It’s autumn in New England. The leaves are morphing into their annual blaze of flourescent orange, magenta and yellow and the chill in the air is a reminder that winter is right around the corner. Except for winter, the seasons here in New England seem to race by so quickly. Winter sits on the region like a really fat cat sitting in your lap, cutting off the circulation to your legs. But before the snow begins to fall, we have a couple of glorious months of autumn. And the most abundant and delicious fall crop, in my opinion, is apples.
Store bought apples simply aren’t on the same planet as the ones we pick here in New Hampshire. Last weekend, Jason and I picked 18 pounds of scrumptiousness. We picked ozark gold, gala, cortland and Molly’s delicious apples, but there are just as many varieties that you may never have heard of. The ozark golds are yellow with a pink blush on the skin and the flesh is soft and mellow. I also very much like the spartan apples, bright red, crispy and tart. And every year, I look forward to honey crisp, which is very juicy and taste surprisingly like honey, and ginger gold, which is green, hard and has a spicy flavor. Later in the fall, I’ll go back and pick idared and mutzu apples. The tastes, textures and qualities of these varieties are as unique as the people who pick them.
There are so many fantastic things to do with apples. But fall is not complete without apple pie. My mother made some pretty good apple pie, but again, all recipes have room for improivisation. After three years in New England, experimenting with various apple pie techniques, I think I have a pretty good approach.
Some might say it’s sacreligious, but I don’t make my own crust. For many years I lived in tiny places with puny kitchens and I literally had no room to roll out a pie crust. After making my own a couple of times, I found no difference between the home made and Pillsbury. So, I save myself the extra work on the crust and I concentrate on the filling. Still, there is something very special about making the whole thing from scratch. More power to you if you choose this route.
Many people prefer the granny smith for pies because they are tart, have lots of pectin and hold their shape when they are cooked. But I actually like to mix varities. The sofer apples break down into a saucy consistency blending with the firmer apples to make a really intersting pie. The ozark golds break down nicely and the macintosh or granny smith keep their texture. Also, I like my apple pie like I like my friends, straightfoward and honest with no tricks, games or gimicks. I do not add raisins, nuts or any other fruity little intruders. I want to taste the apples.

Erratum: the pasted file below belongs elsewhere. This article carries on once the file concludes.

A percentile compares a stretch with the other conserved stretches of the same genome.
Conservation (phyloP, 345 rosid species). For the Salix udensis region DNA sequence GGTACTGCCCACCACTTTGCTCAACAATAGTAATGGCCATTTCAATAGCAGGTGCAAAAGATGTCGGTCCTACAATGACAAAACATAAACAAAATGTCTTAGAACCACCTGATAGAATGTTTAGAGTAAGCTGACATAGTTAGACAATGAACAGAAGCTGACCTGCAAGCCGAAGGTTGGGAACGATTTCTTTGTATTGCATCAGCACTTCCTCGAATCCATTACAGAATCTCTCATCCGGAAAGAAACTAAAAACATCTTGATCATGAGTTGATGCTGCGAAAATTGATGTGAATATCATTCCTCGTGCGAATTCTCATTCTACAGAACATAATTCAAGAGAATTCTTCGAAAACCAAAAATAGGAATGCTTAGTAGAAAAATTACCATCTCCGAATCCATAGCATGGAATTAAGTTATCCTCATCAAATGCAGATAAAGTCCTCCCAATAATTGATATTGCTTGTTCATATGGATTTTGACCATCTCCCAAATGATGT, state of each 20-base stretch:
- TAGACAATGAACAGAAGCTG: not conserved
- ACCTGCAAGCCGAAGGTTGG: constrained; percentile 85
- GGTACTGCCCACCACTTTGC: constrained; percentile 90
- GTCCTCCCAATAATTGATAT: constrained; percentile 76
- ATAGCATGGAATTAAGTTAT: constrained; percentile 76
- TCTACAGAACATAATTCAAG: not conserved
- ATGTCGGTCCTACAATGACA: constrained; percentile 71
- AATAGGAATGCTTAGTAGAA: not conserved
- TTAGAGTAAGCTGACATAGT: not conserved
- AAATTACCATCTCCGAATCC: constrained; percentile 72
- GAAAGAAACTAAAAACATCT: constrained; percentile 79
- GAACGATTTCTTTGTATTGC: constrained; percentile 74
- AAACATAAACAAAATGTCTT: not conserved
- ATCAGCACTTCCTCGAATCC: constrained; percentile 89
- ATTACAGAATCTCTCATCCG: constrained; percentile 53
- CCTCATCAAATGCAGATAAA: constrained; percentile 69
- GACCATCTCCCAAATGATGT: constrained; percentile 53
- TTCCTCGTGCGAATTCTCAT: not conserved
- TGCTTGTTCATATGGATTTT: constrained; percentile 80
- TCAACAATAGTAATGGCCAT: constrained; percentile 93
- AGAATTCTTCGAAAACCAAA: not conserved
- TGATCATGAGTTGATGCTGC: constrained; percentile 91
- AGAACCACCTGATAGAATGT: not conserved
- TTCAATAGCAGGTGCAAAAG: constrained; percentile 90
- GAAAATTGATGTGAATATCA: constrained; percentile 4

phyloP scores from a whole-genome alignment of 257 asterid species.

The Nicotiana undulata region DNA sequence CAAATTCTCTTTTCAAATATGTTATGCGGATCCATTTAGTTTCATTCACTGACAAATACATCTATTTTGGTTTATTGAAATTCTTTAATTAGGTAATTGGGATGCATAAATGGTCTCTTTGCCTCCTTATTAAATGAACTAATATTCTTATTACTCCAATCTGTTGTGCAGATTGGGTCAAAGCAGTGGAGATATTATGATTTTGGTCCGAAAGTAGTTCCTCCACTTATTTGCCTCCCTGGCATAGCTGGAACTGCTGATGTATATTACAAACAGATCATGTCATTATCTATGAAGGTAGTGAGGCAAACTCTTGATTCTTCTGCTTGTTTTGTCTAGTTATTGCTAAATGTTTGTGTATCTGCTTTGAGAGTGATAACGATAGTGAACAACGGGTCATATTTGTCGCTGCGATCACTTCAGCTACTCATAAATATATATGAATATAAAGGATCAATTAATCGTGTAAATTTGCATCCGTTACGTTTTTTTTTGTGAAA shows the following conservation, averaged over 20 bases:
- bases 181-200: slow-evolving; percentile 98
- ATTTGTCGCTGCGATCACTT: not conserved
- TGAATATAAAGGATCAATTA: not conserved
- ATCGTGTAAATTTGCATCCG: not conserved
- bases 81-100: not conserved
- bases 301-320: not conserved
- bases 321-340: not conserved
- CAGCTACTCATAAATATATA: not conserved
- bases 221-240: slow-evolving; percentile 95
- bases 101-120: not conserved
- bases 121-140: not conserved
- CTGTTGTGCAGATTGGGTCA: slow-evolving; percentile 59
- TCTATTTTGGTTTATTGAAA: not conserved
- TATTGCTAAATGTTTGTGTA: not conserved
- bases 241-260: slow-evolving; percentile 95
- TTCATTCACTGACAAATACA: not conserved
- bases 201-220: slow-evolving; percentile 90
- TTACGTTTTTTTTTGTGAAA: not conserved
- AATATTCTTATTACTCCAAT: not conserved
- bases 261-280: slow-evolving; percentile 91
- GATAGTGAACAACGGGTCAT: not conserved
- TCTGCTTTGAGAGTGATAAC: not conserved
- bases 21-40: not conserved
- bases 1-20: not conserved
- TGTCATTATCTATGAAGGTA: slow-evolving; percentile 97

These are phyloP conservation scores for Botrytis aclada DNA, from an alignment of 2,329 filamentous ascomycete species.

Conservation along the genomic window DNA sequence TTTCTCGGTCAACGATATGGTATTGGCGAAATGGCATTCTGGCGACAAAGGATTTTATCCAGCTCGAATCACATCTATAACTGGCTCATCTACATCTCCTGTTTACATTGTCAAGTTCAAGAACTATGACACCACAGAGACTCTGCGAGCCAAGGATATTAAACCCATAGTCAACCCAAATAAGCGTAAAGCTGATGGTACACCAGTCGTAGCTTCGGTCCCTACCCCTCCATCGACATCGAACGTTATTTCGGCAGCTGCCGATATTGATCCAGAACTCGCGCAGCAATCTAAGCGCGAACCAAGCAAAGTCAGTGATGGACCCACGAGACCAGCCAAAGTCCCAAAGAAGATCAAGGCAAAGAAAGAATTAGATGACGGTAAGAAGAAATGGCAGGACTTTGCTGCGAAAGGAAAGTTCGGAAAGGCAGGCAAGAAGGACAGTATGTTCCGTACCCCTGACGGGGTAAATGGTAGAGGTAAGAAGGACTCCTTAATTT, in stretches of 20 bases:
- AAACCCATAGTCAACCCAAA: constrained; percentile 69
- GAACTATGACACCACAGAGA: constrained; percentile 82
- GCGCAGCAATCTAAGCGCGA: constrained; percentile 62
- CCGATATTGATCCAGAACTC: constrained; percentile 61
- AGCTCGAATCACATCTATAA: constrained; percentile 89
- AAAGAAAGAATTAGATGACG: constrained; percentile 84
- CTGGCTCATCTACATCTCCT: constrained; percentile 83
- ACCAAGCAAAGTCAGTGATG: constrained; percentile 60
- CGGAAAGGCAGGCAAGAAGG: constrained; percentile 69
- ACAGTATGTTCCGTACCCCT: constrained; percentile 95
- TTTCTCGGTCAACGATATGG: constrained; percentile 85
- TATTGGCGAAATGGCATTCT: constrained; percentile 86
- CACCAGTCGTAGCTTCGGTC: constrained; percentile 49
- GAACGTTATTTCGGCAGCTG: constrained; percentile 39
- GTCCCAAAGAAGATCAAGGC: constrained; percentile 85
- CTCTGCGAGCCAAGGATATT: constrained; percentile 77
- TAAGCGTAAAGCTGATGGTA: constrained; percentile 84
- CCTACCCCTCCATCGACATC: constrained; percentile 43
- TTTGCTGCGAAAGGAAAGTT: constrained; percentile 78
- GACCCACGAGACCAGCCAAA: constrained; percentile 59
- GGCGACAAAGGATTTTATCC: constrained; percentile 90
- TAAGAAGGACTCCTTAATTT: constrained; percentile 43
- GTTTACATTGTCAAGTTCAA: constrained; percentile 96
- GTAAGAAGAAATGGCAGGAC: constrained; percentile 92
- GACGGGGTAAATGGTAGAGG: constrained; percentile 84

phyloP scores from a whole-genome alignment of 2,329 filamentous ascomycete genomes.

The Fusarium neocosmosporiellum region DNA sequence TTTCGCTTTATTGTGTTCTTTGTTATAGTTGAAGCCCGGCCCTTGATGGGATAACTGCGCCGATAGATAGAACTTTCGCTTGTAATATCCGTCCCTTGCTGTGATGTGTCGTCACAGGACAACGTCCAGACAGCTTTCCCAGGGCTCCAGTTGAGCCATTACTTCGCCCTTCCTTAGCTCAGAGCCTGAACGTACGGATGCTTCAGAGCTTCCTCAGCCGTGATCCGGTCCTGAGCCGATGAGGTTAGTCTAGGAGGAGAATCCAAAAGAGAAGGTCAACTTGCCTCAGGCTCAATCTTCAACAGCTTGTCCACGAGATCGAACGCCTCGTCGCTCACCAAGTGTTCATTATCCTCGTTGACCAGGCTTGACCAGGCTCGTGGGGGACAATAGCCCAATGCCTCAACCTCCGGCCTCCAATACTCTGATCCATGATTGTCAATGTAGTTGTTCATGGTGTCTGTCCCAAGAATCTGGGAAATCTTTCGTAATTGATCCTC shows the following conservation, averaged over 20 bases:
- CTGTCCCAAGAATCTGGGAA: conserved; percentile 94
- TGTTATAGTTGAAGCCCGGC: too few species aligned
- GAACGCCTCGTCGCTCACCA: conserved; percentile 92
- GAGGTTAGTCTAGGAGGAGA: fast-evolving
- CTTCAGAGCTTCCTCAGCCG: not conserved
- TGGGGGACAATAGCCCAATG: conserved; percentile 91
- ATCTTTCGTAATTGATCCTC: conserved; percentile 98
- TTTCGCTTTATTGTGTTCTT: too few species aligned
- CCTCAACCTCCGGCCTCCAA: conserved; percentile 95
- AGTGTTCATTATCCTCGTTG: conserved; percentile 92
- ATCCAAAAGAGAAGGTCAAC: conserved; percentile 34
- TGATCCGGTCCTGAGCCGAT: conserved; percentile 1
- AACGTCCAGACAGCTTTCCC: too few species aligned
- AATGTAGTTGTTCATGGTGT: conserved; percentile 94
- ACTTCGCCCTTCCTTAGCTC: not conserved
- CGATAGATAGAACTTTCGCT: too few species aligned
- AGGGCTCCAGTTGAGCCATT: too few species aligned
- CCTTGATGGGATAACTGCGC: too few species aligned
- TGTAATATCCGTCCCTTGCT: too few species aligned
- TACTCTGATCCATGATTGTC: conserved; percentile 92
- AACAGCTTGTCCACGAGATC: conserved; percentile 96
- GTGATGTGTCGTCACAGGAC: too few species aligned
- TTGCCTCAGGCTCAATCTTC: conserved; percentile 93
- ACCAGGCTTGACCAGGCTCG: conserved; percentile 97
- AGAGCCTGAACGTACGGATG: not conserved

One of the problems my mother always had with her pies was a soggy crust. She never blind baked her crust, so her pies always had a gooey layer on the bottom. GROSS!! I always blind bake my crust by laying it into the pie plate, pricking the it with a fork a few times, covering it with waxed paper, parchment or foil and filling it with rice or beans. Bake at 375 degrees for about 15 minutes or until the edges just barely start to brown. I also bake all my pies on a pizza stone to make sure the bottom gets nice and brown.
I rarely measure anything unless I’m baking cakes, cookies or breads. Normally I just eyeball this stuff. But you might be more comfortable with measuring things….and your pie might come out better.
ABBY’S APPLE PIE
6 or 7 large apples, mixed varieties
1/4 cup of flour
1/3 cup of brown sugar
1 tbsp of cinamon
1/4 tsp of nutmeg
1 pinch of salt
1 squeeze of lemon juice, about half a lemon, and you can add some zest for good measure if you want to
A couple of pats of butter
While your crust is blind baking, peel the apples, use a melon baller to core them and slice them into thin slices. Throw them into a large bowl and drizzle with the lemon juice. Mix in everything but the butter. Pour the apples into the baked crust. They should create a high pile, like an apple mountain, in the middle of the pie plate. Dot the top of the apple mountain with small blobs of butter. Cover with the second pie crust and seal the edges by pinching them together.
Make an egg wash by beating one egg with a little bit of water. Brush the top of the pie with egg wash and cut some slits into the top of the crust for venting. You can get creative with your slits here. Make a smiley face or carve your initials. Sprinkle the top with cinamon sugar before putting it into a 375 degree oven. You might want to brush the pie again with egg wash half way through baking for a really shiney crust. Bake for 45-50 minutes until the crust is a deep golden brown and you can see the apples bubbling. Serve warm with a scoop of vanilla ice cream and you might just think you died and went to New England in the fall.
RATING: Killer Delicious